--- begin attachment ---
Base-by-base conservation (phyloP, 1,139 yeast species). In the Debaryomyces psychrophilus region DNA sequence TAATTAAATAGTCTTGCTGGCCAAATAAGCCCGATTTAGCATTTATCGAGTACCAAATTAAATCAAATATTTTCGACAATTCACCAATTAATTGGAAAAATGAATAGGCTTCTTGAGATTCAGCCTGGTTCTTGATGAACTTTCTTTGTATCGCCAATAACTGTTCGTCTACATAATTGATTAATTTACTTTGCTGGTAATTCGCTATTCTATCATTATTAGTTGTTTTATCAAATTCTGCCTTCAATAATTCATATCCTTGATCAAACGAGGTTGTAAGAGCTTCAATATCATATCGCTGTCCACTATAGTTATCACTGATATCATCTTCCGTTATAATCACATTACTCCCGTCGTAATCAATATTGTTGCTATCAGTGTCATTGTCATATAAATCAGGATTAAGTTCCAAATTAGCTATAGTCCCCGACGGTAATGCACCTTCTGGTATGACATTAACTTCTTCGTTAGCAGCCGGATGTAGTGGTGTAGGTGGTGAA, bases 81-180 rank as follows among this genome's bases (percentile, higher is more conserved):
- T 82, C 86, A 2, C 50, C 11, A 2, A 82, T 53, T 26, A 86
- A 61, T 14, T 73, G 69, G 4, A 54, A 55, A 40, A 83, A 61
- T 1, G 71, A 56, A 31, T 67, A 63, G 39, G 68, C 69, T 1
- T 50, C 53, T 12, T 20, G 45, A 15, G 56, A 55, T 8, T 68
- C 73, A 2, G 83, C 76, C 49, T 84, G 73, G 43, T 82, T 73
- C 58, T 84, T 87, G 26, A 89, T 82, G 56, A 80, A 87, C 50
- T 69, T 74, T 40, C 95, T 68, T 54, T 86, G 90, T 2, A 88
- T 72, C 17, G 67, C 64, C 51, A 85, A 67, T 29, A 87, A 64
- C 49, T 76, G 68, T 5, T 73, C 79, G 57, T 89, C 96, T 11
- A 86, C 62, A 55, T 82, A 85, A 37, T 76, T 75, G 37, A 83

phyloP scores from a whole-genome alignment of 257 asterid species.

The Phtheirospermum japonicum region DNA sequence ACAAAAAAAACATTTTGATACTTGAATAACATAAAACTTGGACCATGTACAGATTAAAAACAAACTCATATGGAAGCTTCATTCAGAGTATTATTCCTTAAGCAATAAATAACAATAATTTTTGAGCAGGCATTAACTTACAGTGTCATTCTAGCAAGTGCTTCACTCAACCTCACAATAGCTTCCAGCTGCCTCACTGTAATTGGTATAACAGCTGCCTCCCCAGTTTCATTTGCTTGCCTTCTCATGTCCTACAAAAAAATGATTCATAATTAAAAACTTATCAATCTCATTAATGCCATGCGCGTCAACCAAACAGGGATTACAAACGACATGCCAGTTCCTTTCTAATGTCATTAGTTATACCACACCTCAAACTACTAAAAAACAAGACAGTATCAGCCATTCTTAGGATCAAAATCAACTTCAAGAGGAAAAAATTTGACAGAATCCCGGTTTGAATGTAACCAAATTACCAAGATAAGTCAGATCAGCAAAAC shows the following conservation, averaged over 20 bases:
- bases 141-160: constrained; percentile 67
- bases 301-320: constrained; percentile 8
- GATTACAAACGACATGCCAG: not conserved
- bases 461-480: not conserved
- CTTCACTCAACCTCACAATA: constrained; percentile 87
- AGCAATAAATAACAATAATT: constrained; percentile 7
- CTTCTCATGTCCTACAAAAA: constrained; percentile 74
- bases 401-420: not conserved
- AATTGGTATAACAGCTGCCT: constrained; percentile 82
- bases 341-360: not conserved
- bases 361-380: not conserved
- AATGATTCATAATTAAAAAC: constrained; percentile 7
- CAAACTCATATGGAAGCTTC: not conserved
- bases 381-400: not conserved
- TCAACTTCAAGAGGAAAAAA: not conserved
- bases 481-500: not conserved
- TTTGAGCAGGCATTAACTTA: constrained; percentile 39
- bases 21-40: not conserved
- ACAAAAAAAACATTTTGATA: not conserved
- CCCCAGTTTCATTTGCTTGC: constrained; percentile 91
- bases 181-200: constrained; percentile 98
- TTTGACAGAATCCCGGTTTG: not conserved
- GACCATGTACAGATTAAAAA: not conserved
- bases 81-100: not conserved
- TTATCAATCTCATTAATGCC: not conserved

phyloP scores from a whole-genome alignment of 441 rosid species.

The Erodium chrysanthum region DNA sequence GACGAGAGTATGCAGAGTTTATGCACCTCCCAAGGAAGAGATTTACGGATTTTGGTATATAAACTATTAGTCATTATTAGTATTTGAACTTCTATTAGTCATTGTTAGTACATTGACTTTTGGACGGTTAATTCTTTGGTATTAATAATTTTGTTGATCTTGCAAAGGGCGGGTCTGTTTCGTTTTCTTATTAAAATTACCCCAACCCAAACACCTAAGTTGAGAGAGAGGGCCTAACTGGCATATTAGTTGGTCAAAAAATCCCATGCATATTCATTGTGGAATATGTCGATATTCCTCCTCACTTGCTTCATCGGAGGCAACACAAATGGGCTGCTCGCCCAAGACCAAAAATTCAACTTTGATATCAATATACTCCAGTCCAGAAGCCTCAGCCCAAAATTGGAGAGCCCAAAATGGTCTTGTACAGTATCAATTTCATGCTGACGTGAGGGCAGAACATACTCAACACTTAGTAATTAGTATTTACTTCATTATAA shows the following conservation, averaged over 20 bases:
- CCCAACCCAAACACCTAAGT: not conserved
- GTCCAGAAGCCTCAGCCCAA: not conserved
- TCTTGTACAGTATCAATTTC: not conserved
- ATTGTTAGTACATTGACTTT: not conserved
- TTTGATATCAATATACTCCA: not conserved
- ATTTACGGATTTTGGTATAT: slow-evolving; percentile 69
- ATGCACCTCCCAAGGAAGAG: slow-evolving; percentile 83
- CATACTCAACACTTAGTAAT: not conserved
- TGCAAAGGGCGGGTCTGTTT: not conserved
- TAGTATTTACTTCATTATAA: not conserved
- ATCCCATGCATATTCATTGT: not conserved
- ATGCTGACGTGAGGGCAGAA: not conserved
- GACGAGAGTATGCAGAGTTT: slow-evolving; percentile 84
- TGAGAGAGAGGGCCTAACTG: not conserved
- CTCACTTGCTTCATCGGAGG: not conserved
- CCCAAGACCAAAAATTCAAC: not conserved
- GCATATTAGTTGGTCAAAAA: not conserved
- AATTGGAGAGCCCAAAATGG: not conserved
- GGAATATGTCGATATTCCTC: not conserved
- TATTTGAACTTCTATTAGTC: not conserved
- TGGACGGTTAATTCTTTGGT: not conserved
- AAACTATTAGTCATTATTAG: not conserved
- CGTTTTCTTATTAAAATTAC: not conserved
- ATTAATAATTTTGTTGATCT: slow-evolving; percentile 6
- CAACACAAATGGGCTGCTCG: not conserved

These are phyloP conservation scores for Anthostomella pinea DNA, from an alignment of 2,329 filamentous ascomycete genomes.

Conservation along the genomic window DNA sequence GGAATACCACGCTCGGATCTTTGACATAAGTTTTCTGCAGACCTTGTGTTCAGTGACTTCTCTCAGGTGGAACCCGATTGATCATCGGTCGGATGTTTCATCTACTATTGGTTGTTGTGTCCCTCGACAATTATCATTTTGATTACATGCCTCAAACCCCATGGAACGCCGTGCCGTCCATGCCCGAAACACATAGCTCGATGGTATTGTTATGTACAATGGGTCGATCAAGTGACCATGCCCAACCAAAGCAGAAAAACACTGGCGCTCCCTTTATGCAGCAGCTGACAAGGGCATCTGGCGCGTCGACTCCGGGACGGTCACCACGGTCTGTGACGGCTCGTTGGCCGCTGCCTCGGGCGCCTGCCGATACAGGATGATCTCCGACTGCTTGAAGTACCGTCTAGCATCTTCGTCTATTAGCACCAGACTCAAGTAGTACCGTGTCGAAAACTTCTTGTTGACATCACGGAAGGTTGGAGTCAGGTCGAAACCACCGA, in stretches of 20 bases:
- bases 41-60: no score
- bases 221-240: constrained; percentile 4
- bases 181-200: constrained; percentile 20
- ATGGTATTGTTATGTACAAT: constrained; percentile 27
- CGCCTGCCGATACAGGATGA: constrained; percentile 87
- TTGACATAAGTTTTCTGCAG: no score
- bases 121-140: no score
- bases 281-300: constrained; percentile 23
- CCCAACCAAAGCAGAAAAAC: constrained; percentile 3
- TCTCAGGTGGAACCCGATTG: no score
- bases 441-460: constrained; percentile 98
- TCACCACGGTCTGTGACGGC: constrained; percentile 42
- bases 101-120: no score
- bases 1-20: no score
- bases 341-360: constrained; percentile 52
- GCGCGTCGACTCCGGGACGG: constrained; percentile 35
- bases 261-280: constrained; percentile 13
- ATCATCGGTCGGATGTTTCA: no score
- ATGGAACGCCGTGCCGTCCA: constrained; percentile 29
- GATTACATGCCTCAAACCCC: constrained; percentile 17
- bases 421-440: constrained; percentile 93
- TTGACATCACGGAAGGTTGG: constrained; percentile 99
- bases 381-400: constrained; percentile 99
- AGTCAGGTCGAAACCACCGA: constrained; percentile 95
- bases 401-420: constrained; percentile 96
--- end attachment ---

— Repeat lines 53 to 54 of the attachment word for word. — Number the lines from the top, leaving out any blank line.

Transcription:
- GACGAGAGTATGCAGAGTTT: slow-evolving; percentile 84
- TGAGAGAGAGGGCCTAACTG: not conserved